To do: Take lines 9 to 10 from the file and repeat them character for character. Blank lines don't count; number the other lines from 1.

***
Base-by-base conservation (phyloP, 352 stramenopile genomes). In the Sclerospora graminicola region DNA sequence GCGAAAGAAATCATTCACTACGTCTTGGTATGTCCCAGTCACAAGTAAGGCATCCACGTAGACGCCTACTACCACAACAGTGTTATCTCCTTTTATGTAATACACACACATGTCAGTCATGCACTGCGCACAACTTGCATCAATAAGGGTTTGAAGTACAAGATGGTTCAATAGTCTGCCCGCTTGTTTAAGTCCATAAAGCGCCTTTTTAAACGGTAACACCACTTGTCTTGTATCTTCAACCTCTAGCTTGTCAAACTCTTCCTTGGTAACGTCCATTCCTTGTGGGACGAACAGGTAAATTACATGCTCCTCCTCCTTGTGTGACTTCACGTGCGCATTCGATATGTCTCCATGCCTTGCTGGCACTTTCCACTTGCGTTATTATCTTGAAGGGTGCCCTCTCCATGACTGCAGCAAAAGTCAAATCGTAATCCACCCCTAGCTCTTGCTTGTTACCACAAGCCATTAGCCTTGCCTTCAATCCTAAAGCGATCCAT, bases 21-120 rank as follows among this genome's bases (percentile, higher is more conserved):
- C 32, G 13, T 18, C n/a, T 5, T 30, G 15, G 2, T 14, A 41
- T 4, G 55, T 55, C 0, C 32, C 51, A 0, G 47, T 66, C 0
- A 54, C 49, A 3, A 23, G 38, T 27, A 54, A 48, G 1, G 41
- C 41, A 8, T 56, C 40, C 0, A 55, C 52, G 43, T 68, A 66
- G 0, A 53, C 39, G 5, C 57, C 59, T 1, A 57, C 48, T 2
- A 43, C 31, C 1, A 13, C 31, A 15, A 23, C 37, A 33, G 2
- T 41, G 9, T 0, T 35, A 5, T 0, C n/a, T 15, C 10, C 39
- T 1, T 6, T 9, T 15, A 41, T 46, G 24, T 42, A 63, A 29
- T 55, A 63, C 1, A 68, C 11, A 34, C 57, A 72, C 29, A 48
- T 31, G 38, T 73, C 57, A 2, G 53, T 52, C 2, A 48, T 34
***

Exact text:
- T 1, T 6, T 9, T 15, A 41, T 46, G 24, T 42, A 63, A 29
- T 55, A 63, C 1, A 68, C 11, A 34, C 57, A 72, C 29, A 48